The markets gave Camarillo-based Vitesse Semiconductor’s turnaround strategy a vote of confidence June 25 as the company sold out a stock offering that netted it $37.5 million.
The company closed an offering of 18.7 million shares at a price of $2.15 each for a gross of $40.2 million. That includes 2.4 million shares that the underwriters purchased by exercising an over-allotment option, a signal that demand for the shares was strong.
The offering comes as Vitesse has worked to reinvent itself over the past five years. With the sales of its older technology — mostly based around Sonnet, a voice protocol that drove growth in the 1990s and early 2000s – in structural decline, the company has recast itself by adapting Ethernet technology for data and phone carriers.
Just last quarter, the company hit the turning point where its new products grew faster than its old products slipped, and it expects new product revenue to double this year to $30 million.
“The success of our public offering speaks volumes to the confidence our investors have in our strategy, products, team, and growth potential,” CEO Chris Gardner said in a press release.
The offering was also a definitive answer to investors who earlier in June had urged the company to sell itself. Seattle-based Columbia Pacific Advisors, which owned about 8.2 percent of Vitesse before the offering, sent the firm a letter asking to investigate whether selling the company would produce better shareholder value than taking its new products to market.
Columbia Pacific, which declined to comment for this story, said that its main concern was the debt that Vitesse had taken on. It had doubts about Vitesse’s ability repay a $7.9 million loan that comes due in February 2014 and a $55.8 million loan due in October of that year.
Chief Financial Officer Martin McDermut told the Business Times that the cash infusion from the offering should put worries about the company’s ability to meet debt payments to rest. Before the offering, the company had about $37 million in cash on its balance sheet, and the new capital essentially doubles that. “We were OK, and this was additional powder to help us make sure we had the strength to deal with the debt maturity,” McDermut said.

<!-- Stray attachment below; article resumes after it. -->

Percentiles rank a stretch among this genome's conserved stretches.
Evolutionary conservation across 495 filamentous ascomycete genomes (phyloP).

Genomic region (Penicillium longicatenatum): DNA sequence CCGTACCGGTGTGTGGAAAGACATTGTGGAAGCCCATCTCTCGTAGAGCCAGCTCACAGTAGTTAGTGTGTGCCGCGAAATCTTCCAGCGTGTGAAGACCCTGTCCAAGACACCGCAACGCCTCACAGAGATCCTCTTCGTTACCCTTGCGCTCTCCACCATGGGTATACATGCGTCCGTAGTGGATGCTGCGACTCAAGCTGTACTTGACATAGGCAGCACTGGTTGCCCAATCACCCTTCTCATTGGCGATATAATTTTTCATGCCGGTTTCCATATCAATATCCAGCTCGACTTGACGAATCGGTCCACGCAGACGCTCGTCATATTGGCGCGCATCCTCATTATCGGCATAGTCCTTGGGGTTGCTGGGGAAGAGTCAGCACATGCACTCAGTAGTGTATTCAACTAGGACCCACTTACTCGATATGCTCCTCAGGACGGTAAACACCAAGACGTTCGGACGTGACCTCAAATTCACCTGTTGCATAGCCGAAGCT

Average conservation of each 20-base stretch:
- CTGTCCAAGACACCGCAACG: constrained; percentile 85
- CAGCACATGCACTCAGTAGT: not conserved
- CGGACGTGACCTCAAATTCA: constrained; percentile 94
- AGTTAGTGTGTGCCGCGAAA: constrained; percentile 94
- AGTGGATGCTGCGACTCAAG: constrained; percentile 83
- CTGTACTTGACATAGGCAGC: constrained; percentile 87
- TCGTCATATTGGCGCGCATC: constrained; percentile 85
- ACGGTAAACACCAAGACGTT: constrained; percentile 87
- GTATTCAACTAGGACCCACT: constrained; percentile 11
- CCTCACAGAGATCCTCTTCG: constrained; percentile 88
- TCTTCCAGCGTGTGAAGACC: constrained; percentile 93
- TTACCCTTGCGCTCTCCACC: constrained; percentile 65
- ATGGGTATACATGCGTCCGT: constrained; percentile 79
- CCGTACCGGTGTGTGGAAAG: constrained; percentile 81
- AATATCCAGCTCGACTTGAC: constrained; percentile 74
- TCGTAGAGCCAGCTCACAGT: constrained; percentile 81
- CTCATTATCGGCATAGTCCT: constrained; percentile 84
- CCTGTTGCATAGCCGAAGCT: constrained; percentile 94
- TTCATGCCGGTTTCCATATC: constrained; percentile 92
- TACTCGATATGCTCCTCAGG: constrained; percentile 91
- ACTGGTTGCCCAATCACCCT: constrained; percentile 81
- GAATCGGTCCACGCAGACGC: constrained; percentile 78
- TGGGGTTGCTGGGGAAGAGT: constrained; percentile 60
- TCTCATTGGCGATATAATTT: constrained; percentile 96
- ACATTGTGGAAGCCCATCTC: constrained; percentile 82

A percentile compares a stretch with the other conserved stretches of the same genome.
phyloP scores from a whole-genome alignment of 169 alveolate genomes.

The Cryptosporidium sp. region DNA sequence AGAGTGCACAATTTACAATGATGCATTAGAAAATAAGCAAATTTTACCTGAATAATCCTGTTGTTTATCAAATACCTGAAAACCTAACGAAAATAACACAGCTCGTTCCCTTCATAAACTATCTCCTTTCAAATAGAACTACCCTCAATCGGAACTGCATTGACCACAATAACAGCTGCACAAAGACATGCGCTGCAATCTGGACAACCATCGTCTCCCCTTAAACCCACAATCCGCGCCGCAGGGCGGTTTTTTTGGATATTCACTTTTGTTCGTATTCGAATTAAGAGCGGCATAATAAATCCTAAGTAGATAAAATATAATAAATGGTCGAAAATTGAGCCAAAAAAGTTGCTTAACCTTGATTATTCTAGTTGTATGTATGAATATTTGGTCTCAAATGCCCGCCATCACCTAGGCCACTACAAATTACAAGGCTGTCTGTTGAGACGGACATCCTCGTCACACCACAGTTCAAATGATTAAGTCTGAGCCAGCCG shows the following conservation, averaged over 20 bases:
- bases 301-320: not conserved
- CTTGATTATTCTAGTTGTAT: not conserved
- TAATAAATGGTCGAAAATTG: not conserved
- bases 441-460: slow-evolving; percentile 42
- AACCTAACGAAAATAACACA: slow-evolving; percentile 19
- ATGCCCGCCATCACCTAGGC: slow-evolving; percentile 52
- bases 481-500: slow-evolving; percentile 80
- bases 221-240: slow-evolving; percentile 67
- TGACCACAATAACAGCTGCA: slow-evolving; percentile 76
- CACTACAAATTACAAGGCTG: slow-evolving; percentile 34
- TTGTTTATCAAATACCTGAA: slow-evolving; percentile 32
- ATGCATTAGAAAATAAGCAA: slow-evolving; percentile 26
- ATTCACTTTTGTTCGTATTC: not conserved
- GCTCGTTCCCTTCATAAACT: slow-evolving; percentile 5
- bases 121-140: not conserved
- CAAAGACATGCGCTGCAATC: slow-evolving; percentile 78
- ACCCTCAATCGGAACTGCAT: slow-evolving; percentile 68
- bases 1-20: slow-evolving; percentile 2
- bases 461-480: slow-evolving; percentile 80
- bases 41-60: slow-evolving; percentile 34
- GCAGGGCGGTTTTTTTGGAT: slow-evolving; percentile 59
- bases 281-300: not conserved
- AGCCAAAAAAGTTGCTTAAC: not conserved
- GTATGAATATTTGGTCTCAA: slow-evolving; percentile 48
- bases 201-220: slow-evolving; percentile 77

Vitesse’s turnaround plan was to pivot the company to take advantage of data carriers’ shift toward Ethernet networks. That’s the same protocol used in office networks. It is fast and flexible, but back in 2008 it wasn’t well suited to carrier networks, which need to be able to host many different operators and thousands of network nodes. “It wasn’t a technology that was applicable to public, wide-area networks,” Gardner told the Business Times
in an interview in early June. “This was a transition we saw coming in 2008. We had DNA in carrier level technology.”
As the company starts to see benefits from that bet, its officers and directors also bought into the offering. Exact figures for their purchases were not yet available at press time, but McDermut, the financial officer, said it was a sign of confidence in the C-suite. “I put my money where my mouth is. I’m very excited about where we’re going and the opportunities in front of us now,” he said.
Vitesse’s shares rose 4.6 percent to $2.73 on June 25. Needham & Co. acted as the sole book-running manager for the offering, and Craig-Hallum Capital Group and Imperial Capital acted as co-managers.